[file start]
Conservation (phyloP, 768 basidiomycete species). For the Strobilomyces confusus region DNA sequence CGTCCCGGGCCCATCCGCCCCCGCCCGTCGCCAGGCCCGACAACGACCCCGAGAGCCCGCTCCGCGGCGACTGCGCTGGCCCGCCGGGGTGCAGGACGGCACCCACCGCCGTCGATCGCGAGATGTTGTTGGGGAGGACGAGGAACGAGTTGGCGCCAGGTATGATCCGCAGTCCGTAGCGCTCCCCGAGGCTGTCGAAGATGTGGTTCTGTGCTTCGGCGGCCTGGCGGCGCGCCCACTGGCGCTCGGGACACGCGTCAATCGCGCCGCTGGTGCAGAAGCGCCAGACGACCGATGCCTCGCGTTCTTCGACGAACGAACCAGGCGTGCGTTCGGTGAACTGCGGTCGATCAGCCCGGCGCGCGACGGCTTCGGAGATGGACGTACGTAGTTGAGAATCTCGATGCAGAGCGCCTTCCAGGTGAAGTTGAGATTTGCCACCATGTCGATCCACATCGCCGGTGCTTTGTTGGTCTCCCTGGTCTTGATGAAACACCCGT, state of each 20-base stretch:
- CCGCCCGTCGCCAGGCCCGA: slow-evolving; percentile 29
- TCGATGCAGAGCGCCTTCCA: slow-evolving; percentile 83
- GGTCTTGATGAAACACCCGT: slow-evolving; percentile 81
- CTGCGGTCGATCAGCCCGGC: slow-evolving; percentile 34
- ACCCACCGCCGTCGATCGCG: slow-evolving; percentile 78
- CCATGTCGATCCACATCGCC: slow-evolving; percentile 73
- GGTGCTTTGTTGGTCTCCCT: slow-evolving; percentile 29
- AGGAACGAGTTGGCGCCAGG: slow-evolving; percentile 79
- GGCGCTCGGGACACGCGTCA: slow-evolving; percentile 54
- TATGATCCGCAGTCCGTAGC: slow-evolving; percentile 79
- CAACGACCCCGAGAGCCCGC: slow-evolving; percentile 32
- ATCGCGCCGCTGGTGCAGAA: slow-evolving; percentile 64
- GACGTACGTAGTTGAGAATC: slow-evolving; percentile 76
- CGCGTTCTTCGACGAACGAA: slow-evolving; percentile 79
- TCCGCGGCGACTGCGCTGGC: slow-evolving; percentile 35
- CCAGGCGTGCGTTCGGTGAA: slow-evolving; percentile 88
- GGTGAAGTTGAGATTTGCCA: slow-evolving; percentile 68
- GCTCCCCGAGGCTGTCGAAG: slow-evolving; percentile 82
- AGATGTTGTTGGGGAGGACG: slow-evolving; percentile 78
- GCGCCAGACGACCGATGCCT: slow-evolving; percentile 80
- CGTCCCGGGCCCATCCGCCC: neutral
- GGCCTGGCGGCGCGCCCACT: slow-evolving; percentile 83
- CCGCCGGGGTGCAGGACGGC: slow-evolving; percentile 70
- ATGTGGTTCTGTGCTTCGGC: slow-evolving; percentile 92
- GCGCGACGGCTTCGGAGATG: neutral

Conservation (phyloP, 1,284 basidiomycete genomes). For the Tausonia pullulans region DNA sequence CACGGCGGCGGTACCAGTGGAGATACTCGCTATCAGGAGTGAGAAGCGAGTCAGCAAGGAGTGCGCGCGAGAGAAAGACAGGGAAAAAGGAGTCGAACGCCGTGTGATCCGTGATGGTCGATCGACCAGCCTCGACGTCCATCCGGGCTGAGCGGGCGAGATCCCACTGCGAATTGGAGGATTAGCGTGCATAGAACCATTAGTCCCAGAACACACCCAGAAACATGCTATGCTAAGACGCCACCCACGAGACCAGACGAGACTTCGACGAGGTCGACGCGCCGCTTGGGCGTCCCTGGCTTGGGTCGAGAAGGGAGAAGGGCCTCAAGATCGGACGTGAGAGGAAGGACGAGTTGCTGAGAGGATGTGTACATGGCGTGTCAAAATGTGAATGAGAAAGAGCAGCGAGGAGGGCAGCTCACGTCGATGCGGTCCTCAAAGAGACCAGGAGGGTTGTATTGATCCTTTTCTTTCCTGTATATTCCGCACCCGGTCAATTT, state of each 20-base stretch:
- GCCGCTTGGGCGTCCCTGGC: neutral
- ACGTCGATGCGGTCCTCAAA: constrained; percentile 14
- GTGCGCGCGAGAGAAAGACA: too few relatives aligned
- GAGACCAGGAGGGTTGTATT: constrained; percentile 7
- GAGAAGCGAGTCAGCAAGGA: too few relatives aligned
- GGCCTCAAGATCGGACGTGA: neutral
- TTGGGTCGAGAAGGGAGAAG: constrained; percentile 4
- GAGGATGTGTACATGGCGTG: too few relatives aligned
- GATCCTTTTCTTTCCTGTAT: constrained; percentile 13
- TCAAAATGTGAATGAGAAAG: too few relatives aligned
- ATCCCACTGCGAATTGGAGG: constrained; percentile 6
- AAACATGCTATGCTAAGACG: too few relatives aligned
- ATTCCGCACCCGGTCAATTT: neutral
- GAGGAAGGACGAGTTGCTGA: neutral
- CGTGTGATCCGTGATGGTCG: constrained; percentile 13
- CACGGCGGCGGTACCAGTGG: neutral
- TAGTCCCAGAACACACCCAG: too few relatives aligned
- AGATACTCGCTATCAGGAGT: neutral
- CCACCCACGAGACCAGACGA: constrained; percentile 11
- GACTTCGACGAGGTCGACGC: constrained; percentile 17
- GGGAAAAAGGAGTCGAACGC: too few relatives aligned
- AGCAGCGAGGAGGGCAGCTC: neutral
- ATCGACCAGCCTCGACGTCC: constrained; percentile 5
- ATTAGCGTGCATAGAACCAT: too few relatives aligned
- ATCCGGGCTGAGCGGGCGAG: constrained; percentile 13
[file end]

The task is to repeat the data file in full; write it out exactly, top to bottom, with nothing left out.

Conservation (phyloP, 768 basidiomycete species). For the Strobilomyces confusus region DNA sequence CGTCCCGGGCCCATCCGCCCCCGCCCGTCGCCAGGCCCGACAACGACCCCGAGAGCCCGCTCCGCGGCGACTGCGCTGGCCCGCCGGGGTGCAGGACGGCACCCACCGCCGTCGATCGCGAGATGTTGTTGGGGAGGACGAGGAACGAGTTGGCGCCAGGTATGATCCGCAGTCCGTAGCGCTCCCCGAGGCTGTCGAAGATGTGGTTCTGTGCTTCGGCGGCCTGGCGGCGCGCCCACTGGCGCTCGGGACACGCGTCAATCGCGCCGCTGGTGCAGAAGCGCCAGACGACCGATGCCTCGCGTTCTTCGACGAACGAACCAGGCGTGCGTTCGGTGAACTGCGGTCGATCAGCCCGGCGCGCGACGGCTTCGGAGATGGACGTACGTAGTTGAGAATCTCGATGCAGAGCGCCTTCCAGGTGAAGTTGAGATTTGCCACCATGTCGATCCACATCGCCGGTGCTTTGTTGGTCTCCCTGGTCTTGATGAAACACCCGT, state of each 20-base stretch:
- CCGCCCGTCGCCAGGCCCGA: slow-evolving; percentile 29
- TCGATGCAGAGCGCCTTCCA: slow-evolving; percentile 83
- GGTCTTGATGAAACACCCGT: slow-evolving; percentile 81
- CTGCGGTCGATCAGCCCGGC: slow-evolving; percentile 34
- ACCCACCGCCGTCGATCGCG: slow-evolving; percentile 78
- CCATGTCGATCCACATCGCC: slow-evolving; percentile 73
- GGTGCTTTGTTGGTCTCCCT: slow-evolving; percentile 29
- AGGAACGAGTTGGCGCCAGG: slow-evolving; percentile 79
- GGCGCTCGGGACACGCGTCA: slow-evolving; percentile 54
- TATGATCCGCAGTCCGTAGC: slow-evolving; percentile 79
- CAACGACCCCGAGAGCCCGC: slow-evolving; percentile 32
- ATCGCGCCGCTGGTGCAGAA: slow-evolving; percentile 64
- GACGTACGTAGTTGAGAATC: slow-evolving; percentile 76
- CGCGTTCTTCGACGAACGAA: slow-evolving; percentile 79
- TCCGCGGCGACTGCGCTGGC: slow-evolving; percentile 35
- CCAGGCGTGCGTTCGGTGAA: slow-evolving; percentile 88
- GGTGAAGTTGAGATTTGCCA: slow-evolving; percentile 68
- GCTCCCCGAGGCTGTCGAAG: slow-evolving; percentile 82
- AGATGTTGTTGGGGAGGACG: slow-evolving; percentile 78
- GCGCCAGACGACCGATGCCT: slow-evolving; percentile 80
- CGTCCCGGGCCCATCCGCCC: neutral
- GGCCTGGCGGCGCGCCCACT: slow-evolving; percentile 83
- CCGCCGGGGTGCAGGACGGC: slow-evolving; percentile 70
- ATGTGGTTCTGTGCTTCGGC: slow-evolving; percentile 92
- GCGCGACGGCTTCGGAGATG: neutral

Conservation (phyloP, 1,284 basidiomycete genomes). For the Tausonia pullulans region DNA sequence CACGGCGGCGGTACCAGTGGAGATACTCGCTATCAGGAGTGAGAAGCGAGTCAGCAAGGAGTGCGCGCGAGAGAAAGACAGGGAAAAAGGAGTCGAACGCCGTGTGATCCGTGATGGTCGATCGACCAGCCTCGACGTCCATCCGGGCTGAGCGGGCGAGATCCCACTGCGAATTGGAGGATTAGCGTGCATAGAACCATTAGTCCCAGAACACACCCAGAAACATGCTATGCTAAGACGCCACCCACGAGACCAGACGAGACTTCGACGAGGTCGACGCGCCGCTTGGGCGTCCCTGGCTTGGGTCGAGAAGGGAGAAGGGCCTCAAGATCGGACGTGAGAGGAAGGACGAGTTGCTGAGAGGATGTGTACATGGCGTGTCAAAATGTGAATGAGAAAGAGCAGCGAGGAGGGCAGCTCACGTCGATGCGGTCCTCAAAGAGACCAGGAGGGTTGTATTGATCCTTTTCTTTCCTGTATATTCCGCACCCGGTCAATTT, state of each 20-base stretch:
- GCCGCTTGGGCGTCCCTGGC: neutral
- ACGTCGATGCGGTCCTCAAA: constrained; percentile 14
- GTGCGCGCGAGAGAAAGACA: too few relatives aligned
- GAGACCAGGAGGGTTGTATT: constrained; percentile 7
- GAGAAGCGAGTCAGCAAGGA: too few relatives aligned
- GGCCTCAAGATCGGACGTGA: neutral
- TTGGGTCGAGAAGGGAGAAG: constrained; percentile 4
- GAGGATGTGTACATGGCGTG: too few relatives aligned
- GATCCTTTTCTTTCCTGTAT: constrained; percentile 13
- TCAAAATGTGAATGAGAAAG: too few relatives aligned
- ATCCCACTGCGAATTGGAGG: constrained; percentile 6
- AAACATGCTATGCTAAGACG: too few relatives aligned
- ATTCCGCACCCGGTCAATTT: neutral
- GAGGAAGGACGAGTTGCTGA: neutral
- CGTGTGATCCGTGATGGTCG: constrained; percentile 13
- CACGGCGGCGGTACCAGTGG: neutral
- TAGTCCCAGAACACACCCAG: too few relatives aligned
- AGATACTCGCTATCAGGAGT: neutral
- CCACCCACGAGACCAGACGA: constrained; percentile 11
- GACTTCGACGAGGTCGACGC: constrained; percentile 17
- GGGAAAAAGGAGTCGAACGC: too few relatives aligned
- AGCAGCGAGGAGGGCAGCTC: neutral
- ATCGACCAGCCTCGACGTCC: constrained; percentile 5
- ATTAGCGTGCATAGAACCAT: too few relatives aligned
- ATCCGGGCTGAGCGGGCGAG: constrained; percentile 13